We investigated how data sampling should be distributed within and across days, and how much data was required to obtain a specific level of precision. Regardless of the tool, we found that efficiency was improved by distributing shorter sampling periods using a fixed-interval strategy across an entire day or days rather than collecting one longer period (3,4). Precision of inclinometer data is high and thus a single measurement of an event is sufficient. In contrast, observation requires repeated estimates of an image, even under ideal conditions (1, 5). For observation of still images from videos, we determined that efficiency was improved by assessing images extracted at set intervals across the recorded data (i.e. a work sampling approach) rather than making estimates based on continuously viewed intervals of video data (5). Further, repeated observations by one or more observers of a smaller number of frames of data improved the precision of angle estimates compared with a single observer rating a larger number of frames (6). In the case that a worker is obstructed from the camera view, additional frame analysis may be required and the uncertainty of the angle estimate may increase (7).

We developed models to assess the net cost of each method, including equipment acquisition, data collection and data analysis. While the initial expense may seem higher for inclinometers, cost gains are made during collection and analysis stages compared to the work-intensive post-collection efforts required for observation. We found that inclinometry was more cost efficient than observation in certain settings (8), but that uncertainty exists even in cost assessment models and thus that cost-efficiency is situation-dependent (9).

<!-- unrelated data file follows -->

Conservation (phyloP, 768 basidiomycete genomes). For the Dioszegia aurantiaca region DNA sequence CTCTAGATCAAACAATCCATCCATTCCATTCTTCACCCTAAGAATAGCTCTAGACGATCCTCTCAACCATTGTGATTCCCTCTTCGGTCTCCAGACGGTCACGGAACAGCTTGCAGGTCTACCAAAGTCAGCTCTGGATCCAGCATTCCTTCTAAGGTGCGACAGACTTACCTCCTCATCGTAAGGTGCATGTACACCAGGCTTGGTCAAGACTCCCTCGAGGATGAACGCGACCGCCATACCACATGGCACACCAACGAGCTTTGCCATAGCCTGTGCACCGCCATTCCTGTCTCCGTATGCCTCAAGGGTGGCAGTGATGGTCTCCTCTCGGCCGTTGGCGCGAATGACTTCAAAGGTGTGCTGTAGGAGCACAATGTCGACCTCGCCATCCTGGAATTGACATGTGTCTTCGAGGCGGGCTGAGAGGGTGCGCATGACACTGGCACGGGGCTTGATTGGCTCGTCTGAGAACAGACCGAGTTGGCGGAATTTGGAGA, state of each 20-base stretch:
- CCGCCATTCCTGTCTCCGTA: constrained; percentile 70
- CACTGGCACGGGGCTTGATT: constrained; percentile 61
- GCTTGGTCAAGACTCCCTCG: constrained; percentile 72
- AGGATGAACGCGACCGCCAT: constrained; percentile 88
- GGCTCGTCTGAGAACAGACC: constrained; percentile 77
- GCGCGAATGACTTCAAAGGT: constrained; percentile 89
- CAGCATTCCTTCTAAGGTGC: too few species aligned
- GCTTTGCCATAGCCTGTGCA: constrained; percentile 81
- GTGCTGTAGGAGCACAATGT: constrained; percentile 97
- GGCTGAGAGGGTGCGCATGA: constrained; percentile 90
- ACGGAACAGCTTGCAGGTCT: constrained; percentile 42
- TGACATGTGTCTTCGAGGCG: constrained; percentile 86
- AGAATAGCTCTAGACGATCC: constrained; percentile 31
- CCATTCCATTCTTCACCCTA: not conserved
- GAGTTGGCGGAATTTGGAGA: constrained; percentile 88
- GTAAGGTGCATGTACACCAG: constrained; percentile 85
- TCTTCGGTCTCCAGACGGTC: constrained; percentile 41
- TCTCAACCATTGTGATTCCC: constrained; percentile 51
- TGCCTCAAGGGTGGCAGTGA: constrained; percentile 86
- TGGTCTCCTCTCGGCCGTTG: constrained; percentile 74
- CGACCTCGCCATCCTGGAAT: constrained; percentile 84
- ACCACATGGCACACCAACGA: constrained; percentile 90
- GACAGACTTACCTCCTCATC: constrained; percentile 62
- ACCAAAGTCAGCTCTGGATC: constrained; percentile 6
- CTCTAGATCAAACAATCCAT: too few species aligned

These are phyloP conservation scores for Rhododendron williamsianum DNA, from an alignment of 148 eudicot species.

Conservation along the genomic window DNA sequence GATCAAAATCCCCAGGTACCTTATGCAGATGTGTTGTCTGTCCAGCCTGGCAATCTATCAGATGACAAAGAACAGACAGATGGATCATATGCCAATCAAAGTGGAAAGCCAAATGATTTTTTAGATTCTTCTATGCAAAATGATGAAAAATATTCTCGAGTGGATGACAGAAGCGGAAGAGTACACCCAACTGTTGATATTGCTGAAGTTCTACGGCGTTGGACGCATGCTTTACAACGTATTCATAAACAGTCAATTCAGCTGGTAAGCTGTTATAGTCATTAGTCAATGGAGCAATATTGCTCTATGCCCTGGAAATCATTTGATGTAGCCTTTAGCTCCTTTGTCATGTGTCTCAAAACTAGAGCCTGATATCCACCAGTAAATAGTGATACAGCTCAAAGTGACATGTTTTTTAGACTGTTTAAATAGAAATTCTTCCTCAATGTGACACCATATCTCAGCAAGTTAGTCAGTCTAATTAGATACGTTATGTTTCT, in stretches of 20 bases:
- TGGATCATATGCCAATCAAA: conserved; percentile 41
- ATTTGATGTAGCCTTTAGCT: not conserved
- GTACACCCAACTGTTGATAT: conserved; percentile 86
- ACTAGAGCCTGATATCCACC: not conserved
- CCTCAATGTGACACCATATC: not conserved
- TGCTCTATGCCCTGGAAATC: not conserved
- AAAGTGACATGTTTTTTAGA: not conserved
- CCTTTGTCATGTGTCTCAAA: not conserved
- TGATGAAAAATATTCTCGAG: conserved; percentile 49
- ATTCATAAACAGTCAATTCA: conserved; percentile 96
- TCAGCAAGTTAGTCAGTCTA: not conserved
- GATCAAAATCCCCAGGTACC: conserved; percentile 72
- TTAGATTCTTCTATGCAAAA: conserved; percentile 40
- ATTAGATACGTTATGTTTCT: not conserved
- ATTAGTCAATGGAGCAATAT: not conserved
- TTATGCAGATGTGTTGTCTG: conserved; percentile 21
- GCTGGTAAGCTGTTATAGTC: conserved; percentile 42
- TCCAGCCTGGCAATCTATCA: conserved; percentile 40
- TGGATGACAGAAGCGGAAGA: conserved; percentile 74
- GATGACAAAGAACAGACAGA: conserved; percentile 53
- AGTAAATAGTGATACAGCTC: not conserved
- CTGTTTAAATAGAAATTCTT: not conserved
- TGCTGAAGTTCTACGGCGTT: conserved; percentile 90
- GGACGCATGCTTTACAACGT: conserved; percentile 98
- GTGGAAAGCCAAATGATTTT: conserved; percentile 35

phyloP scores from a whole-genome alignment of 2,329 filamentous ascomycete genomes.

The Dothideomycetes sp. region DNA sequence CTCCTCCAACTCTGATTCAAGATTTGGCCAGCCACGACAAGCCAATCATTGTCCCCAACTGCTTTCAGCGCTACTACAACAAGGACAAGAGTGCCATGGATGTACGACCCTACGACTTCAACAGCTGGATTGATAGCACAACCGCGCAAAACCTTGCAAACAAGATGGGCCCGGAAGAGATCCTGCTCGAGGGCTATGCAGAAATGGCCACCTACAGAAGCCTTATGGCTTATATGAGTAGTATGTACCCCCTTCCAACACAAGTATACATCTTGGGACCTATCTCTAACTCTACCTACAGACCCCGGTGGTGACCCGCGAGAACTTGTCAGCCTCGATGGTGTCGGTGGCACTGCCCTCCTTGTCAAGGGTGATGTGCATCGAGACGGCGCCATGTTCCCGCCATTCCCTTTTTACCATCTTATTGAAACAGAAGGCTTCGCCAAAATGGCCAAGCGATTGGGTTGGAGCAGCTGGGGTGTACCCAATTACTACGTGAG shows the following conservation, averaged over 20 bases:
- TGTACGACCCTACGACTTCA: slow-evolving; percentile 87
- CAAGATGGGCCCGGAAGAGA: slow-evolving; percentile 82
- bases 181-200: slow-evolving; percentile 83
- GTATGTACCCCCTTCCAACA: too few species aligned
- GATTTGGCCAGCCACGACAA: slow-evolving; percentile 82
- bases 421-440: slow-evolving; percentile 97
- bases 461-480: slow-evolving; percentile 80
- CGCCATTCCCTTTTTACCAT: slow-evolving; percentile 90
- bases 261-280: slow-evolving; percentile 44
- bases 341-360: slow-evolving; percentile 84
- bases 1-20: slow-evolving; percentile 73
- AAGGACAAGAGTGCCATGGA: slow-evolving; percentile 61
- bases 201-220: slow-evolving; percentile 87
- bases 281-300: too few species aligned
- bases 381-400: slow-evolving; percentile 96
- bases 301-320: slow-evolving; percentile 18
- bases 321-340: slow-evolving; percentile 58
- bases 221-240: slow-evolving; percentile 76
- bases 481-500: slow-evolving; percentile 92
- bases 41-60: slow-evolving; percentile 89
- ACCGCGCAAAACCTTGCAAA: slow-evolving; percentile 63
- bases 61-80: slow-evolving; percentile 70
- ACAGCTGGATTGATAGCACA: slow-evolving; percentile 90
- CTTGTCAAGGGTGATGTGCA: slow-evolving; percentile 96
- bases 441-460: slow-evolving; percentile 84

There are strengths and weaknesses to both tools and one must evaluate the goals of each data collection and the relative merits of each tool when determining the appropriate assessment method. Observation may be preferable for studies seeking a general impression of a working day, identifying the tasks comprising a working day, assessing twisting during work, or assessing whether anatomical segments are loaded or supported during work. Inclinometers may be preferred for studies requiring full day or multi-day assessments, a high degree of accuracy and precision in angle estimates, information on segmental movement velocities, and/or studies where workers cannot be adequately filmed. Rapid advances in inclinometer technology and smart phone analogues will serve to further minimise set-up times and acquisition costs, making direct technical measurement increasingly feasible.

1. Jackson, J. A., Mathiassen, S. E. & Liv, P. Observer performance in estimating upper arm elevation angles under ideal viewing conditions when assisted by posture matching software. Appl. Ergon. 55, 208–215 (2016).

2. Jackson, J. A., Mathiassen, S. E., Wahlström, J., Liv, P. & Forsman, M. Is what you see what you get? Standard inclinometry of set upper arm elevation angles. Appl. Ergon. 47, 242–252 (2015).

3. Liv, P., Mathiassen, S. E. & Svendsen, S. W. Theoretical and empirical efficiency of sampling strategies for estimating upper arm elevation. Ann. Occup. Hyg. 55, 436–449 (2011).